While many single parents experience empty nest syndrome, many also experience a renewed sense of purpose when their children leave. It is a myth that a child's transition to adulthood is always painful for parents. Parental care is exhausting and time consuming.

Some parents enjoy the opportunity to sleep, have more free time, pursue new relationships, and reconnect with an identity separate from parental responsibility.

Many parents report feeling pride and joy as their children move into adulthood. Sometimes, the parent-child relationship also improves when a child moves out, as the parent can begin to develop friendships with the child. Some parents report being attached to their child at a deeper level when the child is moving out.

Although popular myths suggest that mothers are more likely to develop empty nest syndrome, some research finds that empty nest-related sadness is actually more prevalent in men.

Treating Empty Nest as a single parent

There is no "right" way to feel when a child leaves home. Indeed, many parents move between feelings of sadness and joy. Instead of worrying about whether their feelings are right, parents should allow them to explore their emotions as they move on to the next chapter of their parents' lives.

Some strategies that can help parents deal with moving to an empty nest include:

  • Get help from a support person or support team. A sound board for your emotions can help. Other parents who were there can help validate your feelings and offer coping mechanisms. Find a support team near you.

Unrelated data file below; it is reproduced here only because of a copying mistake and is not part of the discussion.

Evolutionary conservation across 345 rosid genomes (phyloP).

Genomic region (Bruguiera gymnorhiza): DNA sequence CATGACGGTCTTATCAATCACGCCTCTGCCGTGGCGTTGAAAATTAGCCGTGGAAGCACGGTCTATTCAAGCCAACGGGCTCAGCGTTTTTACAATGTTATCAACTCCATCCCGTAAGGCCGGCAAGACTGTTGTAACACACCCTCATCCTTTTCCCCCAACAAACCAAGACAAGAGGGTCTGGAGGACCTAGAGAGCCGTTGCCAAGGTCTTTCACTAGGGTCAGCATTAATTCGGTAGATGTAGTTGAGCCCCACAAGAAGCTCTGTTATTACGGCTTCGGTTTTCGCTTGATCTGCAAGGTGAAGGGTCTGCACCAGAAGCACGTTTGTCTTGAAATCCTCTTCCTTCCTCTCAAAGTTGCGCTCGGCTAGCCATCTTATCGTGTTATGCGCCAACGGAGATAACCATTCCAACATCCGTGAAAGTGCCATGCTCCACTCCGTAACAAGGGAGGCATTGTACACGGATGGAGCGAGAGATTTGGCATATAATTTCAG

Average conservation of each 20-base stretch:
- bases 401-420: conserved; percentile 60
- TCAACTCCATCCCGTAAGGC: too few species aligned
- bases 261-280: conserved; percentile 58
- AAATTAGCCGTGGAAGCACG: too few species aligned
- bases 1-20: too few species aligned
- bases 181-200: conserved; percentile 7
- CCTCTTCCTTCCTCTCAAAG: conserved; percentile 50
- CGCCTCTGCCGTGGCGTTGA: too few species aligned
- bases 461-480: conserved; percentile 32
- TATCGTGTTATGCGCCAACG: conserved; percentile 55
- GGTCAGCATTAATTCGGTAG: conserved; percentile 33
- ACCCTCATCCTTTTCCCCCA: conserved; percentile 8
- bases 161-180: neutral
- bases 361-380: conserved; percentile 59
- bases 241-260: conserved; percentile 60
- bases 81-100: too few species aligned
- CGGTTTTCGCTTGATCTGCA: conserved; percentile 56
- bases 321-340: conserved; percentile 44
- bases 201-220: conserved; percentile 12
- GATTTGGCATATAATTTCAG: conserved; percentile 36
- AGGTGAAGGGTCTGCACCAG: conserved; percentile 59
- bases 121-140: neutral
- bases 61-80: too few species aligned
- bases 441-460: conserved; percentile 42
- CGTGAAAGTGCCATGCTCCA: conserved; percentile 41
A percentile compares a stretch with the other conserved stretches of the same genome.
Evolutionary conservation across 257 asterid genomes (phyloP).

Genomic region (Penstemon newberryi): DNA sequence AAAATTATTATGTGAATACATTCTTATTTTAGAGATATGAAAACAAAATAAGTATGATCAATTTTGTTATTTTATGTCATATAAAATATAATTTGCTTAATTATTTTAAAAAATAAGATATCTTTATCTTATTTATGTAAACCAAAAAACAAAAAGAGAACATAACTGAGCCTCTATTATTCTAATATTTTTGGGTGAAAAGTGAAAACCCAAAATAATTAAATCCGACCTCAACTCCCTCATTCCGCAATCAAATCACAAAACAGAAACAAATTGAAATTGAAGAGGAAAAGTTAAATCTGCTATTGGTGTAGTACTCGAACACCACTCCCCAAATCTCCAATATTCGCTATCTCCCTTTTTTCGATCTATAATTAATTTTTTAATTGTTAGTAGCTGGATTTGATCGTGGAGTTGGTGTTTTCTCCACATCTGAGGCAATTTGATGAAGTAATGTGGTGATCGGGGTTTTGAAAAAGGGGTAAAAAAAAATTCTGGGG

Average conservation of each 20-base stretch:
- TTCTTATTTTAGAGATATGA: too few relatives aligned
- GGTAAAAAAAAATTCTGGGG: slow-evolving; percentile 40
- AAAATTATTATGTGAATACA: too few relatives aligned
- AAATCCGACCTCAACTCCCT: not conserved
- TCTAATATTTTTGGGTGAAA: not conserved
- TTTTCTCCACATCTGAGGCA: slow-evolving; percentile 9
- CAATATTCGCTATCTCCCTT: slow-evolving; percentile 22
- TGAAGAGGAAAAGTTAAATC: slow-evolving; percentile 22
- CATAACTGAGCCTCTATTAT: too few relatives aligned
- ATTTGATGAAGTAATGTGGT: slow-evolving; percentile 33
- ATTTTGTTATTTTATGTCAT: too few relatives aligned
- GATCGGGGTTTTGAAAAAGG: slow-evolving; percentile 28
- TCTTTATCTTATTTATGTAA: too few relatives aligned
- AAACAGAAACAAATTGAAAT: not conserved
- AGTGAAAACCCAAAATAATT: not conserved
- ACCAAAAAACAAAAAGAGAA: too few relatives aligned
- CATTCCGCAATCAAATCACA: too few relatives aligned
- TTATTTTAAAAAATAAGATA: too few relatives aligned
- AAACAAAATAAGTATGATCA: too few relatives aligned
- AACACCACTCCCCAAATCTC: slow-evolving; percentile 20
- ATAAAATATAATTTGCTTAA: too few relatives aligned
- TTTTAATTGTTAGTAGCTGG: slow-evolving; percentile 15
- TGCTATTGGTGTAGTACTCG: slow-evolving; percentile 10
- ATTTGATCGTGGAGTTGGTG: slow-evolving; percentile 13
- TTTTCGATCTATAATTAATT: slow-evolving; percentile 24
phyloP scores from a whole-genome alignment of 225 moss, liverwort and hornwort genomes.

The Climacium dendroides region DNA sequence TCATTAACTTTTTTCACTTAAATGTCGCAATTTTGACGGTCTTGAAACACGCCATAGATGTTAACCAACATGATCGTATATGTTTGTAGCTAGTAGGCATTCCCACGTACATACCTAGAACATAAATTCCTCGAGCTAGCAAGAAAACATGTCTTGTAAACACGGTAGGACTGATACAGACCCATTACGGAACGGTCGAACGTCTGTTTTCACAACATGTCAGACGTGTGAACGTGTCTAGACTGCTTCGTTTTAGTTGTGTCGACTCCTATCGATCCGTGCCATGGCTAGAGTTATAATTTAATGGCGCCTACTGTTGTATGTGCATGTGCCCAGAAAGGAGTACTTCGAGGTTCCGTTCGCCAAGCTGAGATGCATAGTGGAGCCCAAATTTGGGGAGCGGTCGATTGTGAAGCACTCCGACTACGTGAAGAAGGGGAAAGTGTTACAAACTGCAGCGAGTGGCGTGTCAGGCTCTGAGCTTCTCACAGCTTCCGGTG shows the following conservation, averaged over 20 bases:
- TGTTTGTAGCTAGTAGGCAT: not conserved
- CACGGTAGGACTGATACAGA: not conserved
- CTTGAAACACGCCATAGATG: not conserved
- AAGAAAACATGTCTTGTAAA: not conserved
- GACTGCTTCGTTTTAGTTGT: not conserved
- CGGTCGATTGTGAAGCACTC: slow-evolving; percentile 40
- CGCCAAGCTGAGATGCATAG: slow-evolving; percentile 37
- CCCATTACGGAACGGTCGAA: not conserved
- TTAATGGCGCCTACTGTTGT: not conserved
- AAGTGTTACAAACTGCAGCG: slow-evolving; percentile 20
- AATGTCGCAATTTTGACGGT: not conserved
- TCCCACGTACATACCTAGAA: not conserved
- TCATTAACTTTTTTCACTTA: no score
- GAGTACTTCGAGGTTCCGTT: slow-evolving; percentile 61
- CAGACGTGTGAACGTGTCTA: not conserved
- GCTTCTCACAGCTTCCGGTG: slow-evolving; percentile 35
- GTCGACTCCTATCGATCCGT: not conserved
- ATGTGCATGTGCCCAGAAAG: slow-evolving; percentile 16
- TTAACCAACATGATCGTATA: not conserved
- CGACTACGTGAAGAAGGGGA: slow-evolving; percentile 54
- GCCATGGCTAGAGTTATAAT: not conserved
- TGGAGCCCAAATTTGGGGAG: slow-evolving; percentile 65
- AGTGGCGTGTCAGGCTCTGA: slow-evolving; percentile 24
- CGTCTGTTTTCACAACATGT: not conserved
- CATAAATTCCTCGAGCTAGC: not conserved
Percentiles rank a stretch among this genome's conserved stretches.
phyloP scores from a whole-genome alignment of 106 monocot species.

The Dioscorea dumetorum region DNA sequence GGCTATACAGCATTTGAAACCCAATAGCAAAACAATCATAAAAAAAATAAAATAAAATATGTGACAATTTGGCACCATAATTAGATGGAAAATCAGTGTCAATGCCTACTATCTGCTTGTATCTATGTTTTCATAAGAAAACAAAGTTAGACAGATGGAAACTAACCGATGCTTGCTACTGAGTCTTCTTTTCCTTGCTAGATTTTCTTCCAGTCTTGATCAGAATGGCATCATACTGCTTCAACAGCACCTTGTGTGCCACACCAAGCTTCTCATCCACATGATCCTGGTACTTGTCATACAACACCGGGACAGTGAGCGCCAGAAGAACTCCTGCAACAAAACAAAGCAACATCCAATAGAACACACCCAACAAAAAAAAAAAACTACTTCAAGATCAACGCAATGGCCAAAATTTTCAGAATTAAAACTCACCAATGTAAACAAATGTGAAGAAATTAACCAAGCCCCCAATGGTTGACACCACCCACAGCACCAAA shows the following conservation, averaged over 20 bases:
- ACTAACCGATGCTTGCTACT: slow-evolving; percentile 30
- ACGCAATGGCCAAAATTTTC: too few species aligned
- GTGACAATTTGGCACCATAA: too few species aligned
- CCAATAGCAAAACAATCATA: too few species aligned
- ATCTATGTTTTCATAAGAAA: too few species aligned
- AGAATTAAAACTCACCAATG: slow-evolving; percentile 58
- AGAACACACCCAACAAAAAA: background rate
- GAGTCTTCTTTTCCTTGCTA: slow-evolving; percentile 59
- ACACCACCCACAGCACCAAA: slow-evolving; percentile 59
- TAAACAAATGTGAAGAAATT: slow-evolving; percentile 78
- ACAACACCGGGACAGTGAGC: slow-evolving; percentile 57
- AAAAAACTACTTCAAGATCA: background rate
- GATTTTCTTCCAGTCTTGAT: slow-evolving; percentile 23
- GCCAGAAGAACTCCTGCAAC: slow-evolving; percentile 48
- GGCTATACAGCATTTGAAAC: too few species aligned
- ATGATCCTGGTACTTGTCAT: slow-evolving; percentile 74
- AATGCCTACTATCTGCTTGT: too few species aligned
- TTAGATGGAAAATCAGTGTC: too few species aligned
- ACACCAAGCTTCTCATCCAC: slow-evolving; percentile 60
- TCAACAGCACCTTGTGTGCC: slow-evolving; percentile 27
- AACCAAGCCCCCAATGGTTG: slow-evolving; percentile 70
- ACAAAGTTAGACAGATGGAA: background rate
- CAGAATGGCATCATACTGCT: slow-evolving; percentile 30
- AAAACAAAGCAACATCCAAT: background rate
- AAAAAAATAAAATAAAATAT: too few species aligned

• Avoid tilting your child for support. This can damage the parent-child relationship and can heighten the feelings of empty nest syndrome.
  • Plan fun events with your child without interfering with their new freedom. For example, plan a family trip for the holiday break or ask your child what would make a visit more fun.
  • Creating a new hobby. You have more time and you deserve to fill that time with something that brings joy. Try signing up for a class, going on dates or curling up with a good book.

Talking about your feelings with a therapist can also help. A therapist can help you understand the role parents play in your identity, then work with you to cultivate a new sense of identity. In therapy, you will work to identify self-destructive thoughts, adopt self-control tactics that reduce the risk of depression, and work for a deeper understanding of yourself outside of your parenting role.

The right therapist can also help you adopt strategies that maintain your relationship with your child as they move to greater independence. If your child's transition to adulthood has shifted family dynamics or caused conflict with other children or family members, family therapy can help.

To find a therapist who can help you with empty nest syndrome, click here.

Bibliographical references:

  1. Clay, R. A. (2003). An empty nest can promote freedom, improved relationships. Psychological Monitoring, 34(4), 40. Retrieved from
  2. Heffernan, L., & Wallace, J. B. (2017, August 2). How to thrive in an empty nest. The New York Times. Retrieved from
  3. Mitchell, B. A., & Lovegreen, L.D. (2009, July 13). Empty nest syndrome in middle-class families: An investigation of gender differences and cultural dynamics. Journal of Family Affairs, 30(12), 1651-1670. Retrieved from
  4. Raup, J.L. & Myers, J.E. (1989). The Empty Nest Syndrome: Myth or Reality? Journal of Counseling & Development, 68(2), 180-183. Retrieved from
  5. The dangers of empty nest syndrome. (2014, October 7). Retrieved from